A key Senate committee will vote Thursday on restoring nearly $100 million in public broadcasting funds, including money for kids shows and the digital transition, which were cut by the House from noncommercial stations for fiscal 2006.
The bill also would provide $400 million in advance funding for fiscal 2008.
The full Senate Appropriations Committee is expected Thursday to approve a budget deal already given a thumbs-up by the panel's Subcommittee on Labor, Health and Human Services, Education and Related Agencies.
The subcommittee voted to include $25 million for Ready to Learn, the program that funds educational TV shows like Sesame Street, Postcards From Buster and Clifford the Big Red Dog, as well as $40 million in funds for the Corporation for Public Broadcasting's replacement of its satellite interconnection program and $35 million to help stations construct digital broadcasting towers and studios.
The subcommittee's vote came with none of the debate and politically charged overtones that marred the House vote on public broadcasting's funding last month.
In fact, lawmakers didn't comment on public broadcasting funding at all beyond Subcommittee Chairman Arlen Specter's recitation of the funding levels as he read a two-page summary of the $146 billion bill in which the public broadcasting money is included.
That may be because the committee held a separate heating Monday where it heard from all the top noncom executives on the need for restored funding and put Corporation for Public Broadcasting Chairman Kenneth Tomlinson through some tough questioning on a variety of issues related to his programming philosophy and management style.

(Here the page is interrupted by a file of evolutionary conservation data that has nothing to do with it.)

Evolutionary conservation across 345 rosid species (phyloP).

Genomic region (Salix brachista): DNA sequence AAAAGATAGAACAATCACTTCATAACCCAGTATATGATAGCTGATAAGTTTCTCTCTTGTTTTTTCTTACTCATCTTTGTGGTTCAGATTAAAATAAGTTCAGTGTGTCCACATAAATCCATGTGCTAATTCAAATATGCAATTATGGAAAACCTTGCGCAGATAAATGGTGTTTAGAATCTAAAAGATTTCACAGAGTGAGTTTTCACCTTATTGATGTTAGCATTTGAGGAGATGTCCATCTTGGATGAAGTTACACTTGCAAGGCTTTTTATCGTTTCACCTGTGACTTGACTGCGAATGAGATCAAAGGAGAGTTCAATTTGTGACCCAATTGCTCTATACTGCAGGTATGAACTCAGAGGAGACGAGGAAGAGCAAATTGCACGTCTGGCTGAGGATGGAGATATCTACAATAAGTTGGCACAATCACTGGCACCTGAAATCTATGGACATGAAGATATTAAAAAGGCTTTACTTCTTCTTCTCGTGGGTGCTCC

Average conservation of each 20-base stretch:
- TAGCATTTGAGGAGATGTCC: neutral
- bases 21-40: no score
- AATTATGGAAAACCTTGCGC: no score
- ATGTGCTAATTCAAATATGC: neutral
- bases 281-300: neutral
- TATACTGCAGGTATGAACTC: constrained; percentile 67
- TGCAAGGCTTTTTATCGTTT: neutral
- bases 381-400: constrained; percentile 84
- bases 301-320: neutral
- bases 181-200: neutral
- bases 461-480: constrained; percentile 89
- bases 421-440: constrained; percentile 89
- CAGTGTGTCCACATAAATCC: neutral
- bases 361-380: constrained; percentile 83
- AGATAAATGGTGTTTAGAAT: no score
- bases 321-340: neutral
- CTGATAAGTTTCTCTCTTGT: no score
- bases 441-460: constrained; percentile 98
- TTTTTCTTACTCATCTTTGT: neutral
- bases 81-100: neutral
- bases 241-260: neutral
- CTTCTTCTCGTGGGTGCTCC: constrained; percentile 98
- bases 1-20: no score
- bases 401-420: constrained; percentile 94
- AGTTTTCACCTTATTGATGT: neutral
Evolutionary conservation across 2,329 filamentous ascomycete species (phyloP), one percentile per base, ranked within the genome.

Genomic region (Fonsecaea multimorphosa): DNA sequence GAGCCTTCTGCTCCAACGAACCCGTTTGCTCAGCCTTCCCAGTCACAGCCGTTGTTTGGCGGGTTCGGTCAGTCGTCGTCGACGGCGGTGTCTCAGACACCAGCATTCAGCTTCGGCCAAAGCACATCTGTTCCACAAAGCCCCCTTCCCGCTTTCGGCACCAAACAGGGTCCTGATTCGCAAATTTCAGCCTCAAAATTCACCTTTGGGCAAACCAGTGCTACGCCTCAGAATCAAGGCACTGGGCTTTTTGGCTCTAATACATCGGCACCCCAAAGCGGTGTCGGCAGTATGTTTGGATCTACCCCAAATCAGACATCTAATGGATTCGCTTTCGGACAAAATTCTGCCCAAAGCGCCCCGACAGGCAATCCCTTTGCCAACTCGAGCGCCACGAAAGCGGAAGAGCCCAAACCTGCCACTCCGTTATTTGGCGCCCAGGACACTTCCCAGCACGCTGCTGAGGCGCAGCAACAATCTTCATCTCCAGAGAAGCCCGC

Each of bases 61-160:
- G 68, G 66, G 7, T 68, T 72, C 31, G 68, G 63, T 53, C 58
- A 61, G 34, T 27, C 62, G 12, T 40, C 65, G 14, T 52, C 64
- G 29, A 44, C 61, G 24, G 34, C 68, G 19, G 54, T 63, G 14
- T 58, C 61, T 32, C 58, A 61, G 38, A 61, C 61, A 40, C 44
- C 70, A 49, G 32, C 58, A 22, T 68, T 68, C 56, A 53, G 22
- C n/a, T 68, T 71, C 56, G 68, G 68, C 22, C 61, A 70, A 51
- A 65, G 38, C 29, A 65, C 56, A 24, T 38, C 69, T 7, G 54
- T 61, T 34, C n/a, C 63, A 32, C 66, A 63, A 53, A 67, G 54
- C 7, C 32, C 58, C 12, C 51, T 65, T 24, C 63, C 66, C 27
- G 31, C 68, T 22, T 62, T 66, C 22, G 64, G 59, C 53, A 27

The House on June 23 voted to restore $100 million in cuts recommended by the House Appropriations Committee, but that restored only 50% of the cuts made by the Appropriations Committee.
The Senate's Thursday vote would restore virtually all of the cuts from public broadcasting's budget request that have been pushed by the Bush administration and the House.
The proposed cuts to public broadcasting came amid mounting controversy over the direction of PBS TV programming.
CPB Chairman Tomlinson has argued that PBS news shows often contain a liberal slant and should be "balanced" with shows offering a conservative point of view.
Tomlinson's hiring of a GOP operative to tabulate liberal bias on PBS and NPR news shows and his recommendation of a former GOP co-chairman, Patricia Harrison, to be CPB president led some Capitol Hill Democrats to demand his resignation and an inspector general investigation--which is currently underway-- into those two endeavors.
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